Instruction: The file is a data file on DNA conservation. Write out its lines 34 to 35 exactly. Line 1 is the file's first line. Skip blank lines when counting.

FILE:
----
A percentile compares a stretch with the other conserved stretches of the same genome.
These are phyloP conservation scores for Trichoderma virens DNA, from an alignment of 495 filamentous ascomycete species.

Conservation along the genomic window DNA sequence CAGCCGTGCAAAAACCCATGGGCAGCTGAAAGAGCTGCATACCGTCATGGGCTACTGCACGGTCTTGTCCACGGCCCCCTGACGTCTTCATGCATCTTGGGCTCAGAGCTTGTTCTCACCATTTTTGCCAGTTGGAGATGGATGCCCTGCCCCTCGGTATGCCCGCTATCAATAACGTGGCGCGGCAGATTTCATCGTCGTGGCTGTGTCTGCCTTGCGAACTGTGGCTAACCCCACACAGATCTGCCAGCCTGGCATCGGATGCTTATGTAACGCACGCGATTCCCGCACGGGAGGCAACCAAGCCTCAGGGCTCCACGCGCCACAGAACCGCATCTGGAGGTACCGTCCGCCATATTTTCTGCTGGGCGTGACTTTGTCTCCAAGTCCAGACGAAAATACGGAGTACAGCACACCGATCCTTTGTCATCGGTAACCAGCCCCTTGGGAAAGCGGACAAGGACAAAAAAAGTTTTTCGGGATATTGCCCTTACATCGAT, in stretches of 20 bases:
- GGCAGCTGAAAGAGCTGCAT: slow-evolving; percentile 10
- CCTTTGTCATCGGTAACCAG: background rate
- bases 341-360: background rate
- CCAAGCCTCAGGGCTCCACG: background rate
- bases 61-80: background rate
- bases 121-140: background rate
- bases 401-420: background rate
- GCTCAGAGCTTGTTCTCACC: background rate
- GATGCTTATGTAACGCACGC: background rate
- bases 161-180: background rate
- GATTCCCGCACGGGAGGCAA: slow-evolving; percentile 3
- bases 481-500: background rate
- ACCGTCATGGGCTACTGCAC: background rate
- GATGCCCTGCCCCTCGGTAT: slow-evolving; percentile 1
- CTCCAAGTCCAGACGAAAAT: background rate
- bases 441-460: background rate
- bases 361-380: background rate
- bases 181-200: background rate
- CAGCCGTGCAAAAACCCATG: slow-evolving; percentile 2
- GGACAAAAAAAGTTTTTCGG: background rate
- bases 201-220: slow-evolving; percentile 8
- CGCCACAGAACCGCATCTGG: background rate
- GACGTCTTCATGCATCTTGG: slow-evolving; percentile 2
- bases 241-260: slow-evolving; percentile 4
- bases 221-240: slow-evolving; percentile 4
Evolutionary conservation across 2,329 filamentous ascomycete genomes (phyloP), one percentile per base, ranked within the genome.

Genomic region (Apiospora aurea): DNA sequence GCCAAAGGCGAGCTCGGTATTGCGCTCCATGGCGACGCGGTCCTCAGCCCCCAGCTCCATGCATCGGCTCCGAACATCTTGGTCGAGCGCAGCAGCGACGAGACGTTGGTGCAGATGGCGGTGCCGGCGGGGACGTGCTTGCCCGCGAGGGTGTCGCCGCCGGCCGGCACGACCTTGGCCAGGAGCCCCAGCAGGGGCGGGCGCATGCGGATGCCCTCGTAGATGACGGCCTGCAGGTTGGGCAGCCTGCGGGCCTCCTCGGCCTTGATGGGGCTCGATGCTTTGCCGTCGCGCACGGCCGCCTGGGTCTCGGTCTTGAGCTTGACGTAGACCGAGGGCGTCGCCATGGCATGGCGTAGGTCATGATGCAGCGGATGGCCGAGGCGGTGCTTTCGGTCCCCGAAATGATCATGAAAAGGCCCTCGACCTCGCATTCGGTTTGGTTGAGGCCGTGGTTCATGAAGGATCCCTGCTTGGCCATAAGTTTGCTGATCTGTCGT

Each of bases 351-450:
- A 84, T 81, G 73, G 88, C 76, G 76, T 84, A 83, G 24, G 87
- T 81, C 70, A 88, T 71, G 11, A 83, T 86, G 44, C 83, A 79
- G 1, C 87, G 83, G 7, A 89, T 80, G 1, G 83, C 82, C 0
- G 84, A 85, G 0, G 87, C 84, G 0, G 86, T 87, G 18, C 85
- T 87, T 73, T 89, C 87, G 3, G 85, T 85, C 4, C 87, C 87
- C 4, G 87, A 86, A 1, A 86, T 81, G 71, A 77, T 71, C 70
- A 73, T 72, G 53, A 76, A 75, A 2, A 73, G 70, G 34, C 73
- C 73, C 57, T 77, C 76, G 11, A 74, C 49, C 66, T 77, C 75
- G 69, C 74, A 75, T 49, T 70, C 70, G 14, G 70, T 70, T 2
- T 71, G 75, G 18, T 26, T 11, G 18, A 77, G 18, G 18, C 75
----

- G 1, C 87, G 83, G 7, A 89, T 80, G 1, G 83, C 82, C 0
- G 84, A 85, G 0, G 87, C 84, G 0, G 86, T 87, G 18, C 85